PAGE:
UVGSE attracts positive, passionate, and intelligent people, and one of the great benefits of the School is the chance to work with such committed individuals. The culture UVGSE creates is such that you have an opportunity to share your particular areas of expertise — and others share with you.

–Matt McCormick, 7th Grade ELA/SS teacher, Woodstock Middle School, Woodstock, VT
Inquiry into Project Based Learning  (Open Enrollment Participant)

The PBL inquiry was the nudge that my team and I needed to take unit planning and implementation to the next level. We had dabbled in PBL in the past but wanted to dedicate time and energy to  creating a interdisciplinary unit of study that would deeply engage learners with a real-world issue.

–Melissa Fellows, 7th Grade Science Teacher, Woodstock Middle School, Woodstock, VT
Inquiry into Project Based Learning (Open Enrollment Participant)

UVGSE has been a different experience from other PD sessions I have attended because of the coaching and support model that has accompanied the course. So many professional learning sessions   provide wonderful information, but teachers are left with the impossible task of trying to find time to build this new-found knowledge into their classrooms. Not with UVGSE! I strongly believe their model strengthened my teaching as much as it did due to the immediate application of new skills and support from our instructor. I would most definitely recommend UVGSE to a colleague because the coursework has enhanced my teaching practices in a way that has allowed me to find the fun and joy in teaching again.  My students love the inquiry and units we have developed. They are continuously talking about past units we’ve explored and reflect back to the fun they had while learning.

–Sabrina Keller, 4th-6th Grade Teacher, Holland Elementary School, Holland, VT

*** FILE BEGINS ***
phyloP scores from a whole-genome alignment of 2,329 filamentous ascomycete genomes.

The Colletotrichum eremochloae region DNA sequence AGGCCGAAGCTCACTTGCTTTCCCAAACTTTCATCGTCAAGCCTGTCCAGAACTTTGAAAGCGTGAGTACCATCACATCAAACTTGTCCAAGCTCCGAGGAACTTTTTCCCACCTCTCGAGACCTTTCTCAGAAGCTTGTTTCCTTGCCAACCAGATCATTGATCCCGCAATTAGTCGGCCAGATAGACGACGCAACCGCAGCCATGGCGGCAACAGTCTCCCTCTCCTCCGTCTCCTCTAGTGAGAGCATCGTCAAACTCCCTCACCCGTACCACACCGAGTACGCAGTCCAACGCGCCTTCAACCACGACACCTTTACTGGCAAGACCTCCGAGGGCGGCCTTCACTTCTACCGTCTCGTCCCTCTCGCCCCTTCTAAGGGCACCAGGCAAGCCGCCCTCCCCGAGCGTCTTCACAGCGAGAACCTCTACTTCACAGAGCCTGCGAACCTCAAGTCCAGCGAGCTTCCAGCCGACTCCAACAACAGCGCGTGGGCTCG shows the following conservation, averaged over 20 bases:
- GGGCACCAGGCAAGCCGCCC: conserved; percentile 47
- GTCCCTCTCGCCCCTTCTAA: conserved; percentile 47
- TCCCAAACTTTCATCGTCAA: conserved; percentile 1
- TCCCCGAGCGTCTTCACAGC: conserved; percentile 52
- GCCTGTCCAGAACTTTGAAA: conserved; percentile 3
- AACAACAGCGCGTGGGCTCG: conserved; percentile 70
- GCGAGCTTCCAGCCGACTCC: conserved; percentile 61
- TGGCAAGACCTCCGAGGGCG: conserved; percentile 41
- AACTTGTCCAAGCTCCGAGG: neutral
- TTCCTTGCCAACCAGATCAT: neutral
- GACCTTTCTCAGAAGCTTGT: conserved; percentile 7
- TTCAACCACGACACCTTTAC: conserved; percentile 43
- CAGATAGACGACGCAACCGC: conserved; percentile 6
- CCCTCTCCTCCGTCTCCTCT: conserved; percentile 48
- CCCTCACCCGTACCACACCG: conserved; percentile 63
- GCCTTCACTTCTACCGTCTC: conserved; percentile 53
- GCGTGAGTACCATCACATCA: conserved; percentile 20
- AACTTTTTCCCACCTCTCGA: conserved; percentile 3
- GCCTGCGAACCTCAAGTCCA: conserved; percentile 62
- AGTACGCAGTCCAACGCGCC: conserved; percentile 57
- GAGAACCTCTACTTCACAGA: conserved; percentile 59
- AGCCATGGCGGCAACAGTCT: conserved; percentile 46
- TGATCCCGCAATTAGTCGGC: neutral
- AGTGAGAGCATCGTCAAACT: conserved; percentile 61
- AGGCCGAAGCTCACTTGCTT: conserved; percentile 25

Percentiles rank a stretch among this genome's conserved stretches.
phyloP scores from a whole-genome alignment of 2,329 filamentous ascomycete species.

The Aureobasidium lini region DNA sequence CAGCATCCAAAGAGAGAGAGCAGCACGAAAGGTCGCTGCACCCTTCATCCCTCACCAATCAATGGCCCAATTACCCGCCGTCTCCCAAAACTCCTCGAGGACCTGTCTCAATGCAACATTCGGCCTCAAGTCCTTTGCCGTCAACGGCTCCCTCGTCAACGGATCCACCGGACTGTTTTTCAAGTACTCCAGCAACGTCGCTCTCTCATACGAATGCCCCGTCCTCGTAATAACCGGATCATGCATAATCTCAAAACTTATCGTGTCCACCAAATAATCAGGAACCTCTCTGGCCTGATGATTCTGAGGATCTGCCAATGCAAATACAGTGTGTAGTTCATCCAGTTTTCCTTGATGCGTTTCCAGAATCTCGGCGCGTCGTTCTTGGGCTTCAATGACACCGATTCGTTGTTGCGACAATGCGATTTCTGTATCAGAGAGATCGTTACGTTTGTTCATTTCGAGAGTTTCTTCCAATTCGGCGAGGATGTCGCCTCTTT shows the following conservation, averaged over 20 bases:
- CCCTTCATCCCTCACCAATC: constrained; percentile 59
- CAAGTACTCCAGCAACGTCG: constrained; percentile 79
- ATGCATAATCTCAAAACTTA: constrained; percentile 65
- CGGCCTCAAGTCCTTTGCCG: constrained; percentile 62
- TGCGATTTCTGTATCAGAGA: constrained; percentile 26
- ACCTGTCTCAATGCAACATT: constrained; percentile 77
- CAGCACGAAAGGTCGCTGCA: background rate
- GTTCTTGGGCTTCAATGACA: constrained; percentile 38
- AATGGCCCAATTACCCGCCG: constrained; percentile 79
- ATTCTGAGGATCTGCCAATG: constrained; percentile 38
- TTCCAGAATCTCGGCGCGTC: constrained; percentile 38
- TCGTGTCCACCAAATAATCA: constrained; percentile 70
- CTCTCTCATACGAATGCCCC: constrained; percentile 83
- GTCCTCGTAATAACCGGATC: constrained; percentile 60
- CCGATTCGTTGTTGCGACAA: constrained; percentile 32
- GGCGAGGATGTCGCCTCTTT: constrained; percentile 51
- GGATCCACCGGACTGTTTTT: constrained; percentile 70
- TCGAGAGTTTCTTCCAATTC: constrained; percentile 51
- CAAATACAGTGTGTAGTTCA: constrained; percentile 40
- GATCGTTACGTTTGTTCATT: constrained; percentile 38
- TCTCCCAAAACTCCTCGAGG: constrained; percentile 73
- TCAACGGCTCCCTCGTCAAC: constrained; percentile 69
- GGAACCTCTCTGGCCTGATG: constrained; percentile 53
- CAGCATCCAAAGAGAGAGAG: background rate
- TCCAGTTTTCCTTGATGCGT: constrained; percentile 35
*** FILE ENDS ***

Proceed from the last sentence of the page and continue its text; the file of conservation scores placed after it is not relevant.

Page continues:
Inquiry into Project Based Learning: Advanced Participant (through a School-Based Partnership)

I had became frustrated as I kept trying to make what I wanted fit into the usual professional development opportunities provided locally. Though many classes sounded interesting, they were not   exactly what I was looking for. When I shared with Becky that I was interested in the quality professional development UVGSE provides (but the timing of current offerings did not match my needs), she suggested a personalized inquiry instead. I really liked this option because I could make the professional development work for me and get exactly what I wanted for feedback and growth. The inquiry is different in that my coach and I work together to direct the path we take for improving instruction. My coach provided productive pre- and post-conferences that involved quality questioning techniques to help me reflect on my teaching and that helped to meet my personal goals.

–Heather Lepene, 7th Grade Math Teacher, Richmond Middle School, Hanover, NH
Specialized Inquiry into Practice (personalized plan)

As our school tries to move towards more innovative modes of instruction that are more relevant to our students, we had a number of staff members who wanted to learn more about project-based learning. For me, I was attracted to UVEI’s and UVGSE’s cohort model, where a team of teachers at our school work together to learn and build a common understanding of effective project-based learning approaches. That, coupled with the fact that UVGSE would come to us, made it a very attractive option for our school.|

UVGSE uses an inquiry model. After learning a framework or model for effective instruction, we try out those approaches on our own and come back to the group for feedback, tuning, and deeper learning. While many educational PD models are practicum-based, I would go out and try something ,but not get any feedback on it. This led to it feeling like a one-shot deal as opposed to UVGSE’s sustaining inquiry approach.

–Michael Ruppel, Instructional Coach, Springfield High School, Springfield, VT
Inquiry into Project-Based Learning (District-based Partnership)